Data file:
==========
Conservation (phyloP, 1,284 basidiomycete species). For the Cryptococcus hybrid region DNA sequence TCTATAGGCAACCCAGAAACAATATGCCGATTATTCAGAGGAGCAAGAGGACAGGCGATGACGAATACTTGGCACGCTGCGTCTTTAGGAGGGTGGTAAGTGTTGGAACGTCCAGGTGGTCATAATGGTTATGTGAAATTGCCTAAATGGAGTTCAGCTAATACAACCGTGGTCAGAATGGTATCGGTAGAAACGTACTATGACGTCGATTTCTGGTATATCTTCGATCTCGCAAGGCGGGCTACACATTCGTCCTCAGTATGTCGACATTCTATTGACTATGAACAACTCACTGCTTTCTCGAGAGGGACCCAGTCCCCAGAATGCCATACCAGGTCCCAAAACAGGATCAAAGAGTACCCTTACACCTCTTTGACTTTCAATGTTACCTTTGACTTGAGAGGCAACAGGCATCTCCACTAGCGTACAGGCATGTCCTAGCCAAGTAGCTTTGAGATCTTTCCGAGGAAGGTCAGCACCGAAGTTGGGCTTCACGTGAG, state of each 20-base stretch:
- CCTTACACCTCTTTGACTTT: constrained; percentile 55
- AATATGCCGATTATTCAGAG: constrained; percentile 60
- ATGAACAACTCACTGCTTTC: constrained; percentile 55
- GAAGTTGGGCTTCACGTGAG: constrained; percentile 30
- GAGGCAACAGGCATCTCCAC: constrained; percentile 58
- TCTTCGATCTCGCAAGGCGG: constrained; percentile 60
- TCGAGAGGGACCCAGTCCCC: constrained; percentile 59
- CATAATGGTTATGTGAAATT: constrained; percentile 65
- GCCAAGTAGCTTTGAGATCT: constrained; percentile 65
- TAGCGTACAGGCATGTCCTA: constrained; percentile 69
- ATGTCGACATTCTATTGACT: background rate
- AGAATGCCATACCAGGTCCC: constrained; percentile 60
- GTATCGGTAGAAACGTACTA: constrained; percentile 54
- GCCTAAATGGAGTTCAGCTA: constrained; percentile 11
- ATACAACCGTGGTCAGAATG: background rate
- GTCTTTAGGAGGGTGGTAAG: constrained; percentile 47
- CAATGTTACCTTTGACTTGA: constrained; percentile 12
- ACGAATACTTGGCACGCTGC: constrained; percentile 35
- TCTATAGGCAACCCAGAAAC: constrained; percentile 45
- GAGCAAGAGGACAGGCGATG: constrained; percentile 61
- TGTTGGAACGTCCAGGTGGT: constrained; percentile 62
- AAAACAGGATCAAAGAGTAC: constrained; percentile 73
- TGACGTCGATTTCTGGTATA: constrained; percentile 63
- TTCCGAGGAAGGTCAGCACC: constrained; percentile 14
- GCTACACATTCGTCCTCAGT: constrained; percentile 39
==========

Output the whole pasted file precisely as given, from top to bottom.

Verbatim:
Conservation (phyloP, 1,284 basidiomycete species). For the Cryptococcus hybrid region DNA sequence TCTATAGGCAACCCAGAAACAATATGCCGATTATTCAGAGGAGCAAGAGGACAGGCGATGACGAATACTTGGCACGCTGCGTCTTTAGGAGGGTGGTAAGTGTTGGAACGTCCAGGTGGTCATAATGGTTATGTGAAATTGCCTAAATGGAGTTCAGCTAATACAACCGTGGTCAGAATGGTATCGGTAGAAACGTACTATGACGTCGATTTCTGGTATATCTTCGATCTCGCAAGGCGGGCTACACATTCGTCCTCAGTATGTCGACATTCTATTGACTATGAACAACTCACTGCTTTCTCGAGAGGGACCCAGTCCCCAGAATGCCATACCAGGTCCCAAAACAGGATCAAAGAGTACCCTTACACCTCTTTGACTTTCAATGTTACCTTTGACTTGAGAGGCAACAGGCATCTCCACTAGCGTACAGGCATGTCCTAGCCAAGTAGCTTTGAGATCTTTCCGAGGAAGGTCAGCACCGAAGTTGGGCTTCACGTGAG, state of each 20-base stretch:
- CCTTACACCTCTTTGACTTT: constrained; percentile 55
- AATATGCCGATTATTCAGAG: constrained; percentile 60
- ATGAACAACTCACTGCTTTC: constrained; percentile 55
- GAAGTTGGGCTTCACGTGAG: constrained; percentile 30
- GAGGCAACAGGCATCTCCAC: constrained; percentile 58
- TCTTCGATCTCGCAAGGCGG: constrained; percentile 60
- TCGAGAGGGACCCAGTCCCC: constrained; percentile 59
- CATAATGGTTATGTGAAATT: constrained; percentile 65
- GCCAAGTAGCTTTGAGATCT: constrained; percentile 65
- TAGCGTACAGGCATGTCCTA: constrained; percentile 69
- ATGTCGACATTCTATTGACT: background rate
- AGAATGCCATACCAGGTCCC: constrained; percentile 60
- GTATCGGTAGAAACGTACTA: constrained; percentile 54
- GCCTAAATGGAGTTCAGCTA: constrained; percentile 11
- ATACAACCGTGGTCAGAATG: background rate
- GTCTTTAGGAGGGTGGTAAG: constrained; percentile 47
- CAATGTTACCTTTGACTTGA: constrained; percentile 12
- ACGAATACTTGGCACGCTGC: constrained; percentile 35
- TCTATAGGCAACCCAGAAAC: constrained; percentile 45
- GAGCAAGAGGACAGGCGATG: constrained; percentile 61
- TGTTGGAACGTCCAGGTGGT: constrained; percentile 62
- AAAACAGGATCAAAGAGTAC: constrained; percentile 73
- TGACGTCGATTTCTGGTATA: constrained; percentile 63
- TTCCGAGGAAGGTCAGCACC: constrained; percentile 14
- GCTACACATTCGTCCTCAGT: constrained; percentile 39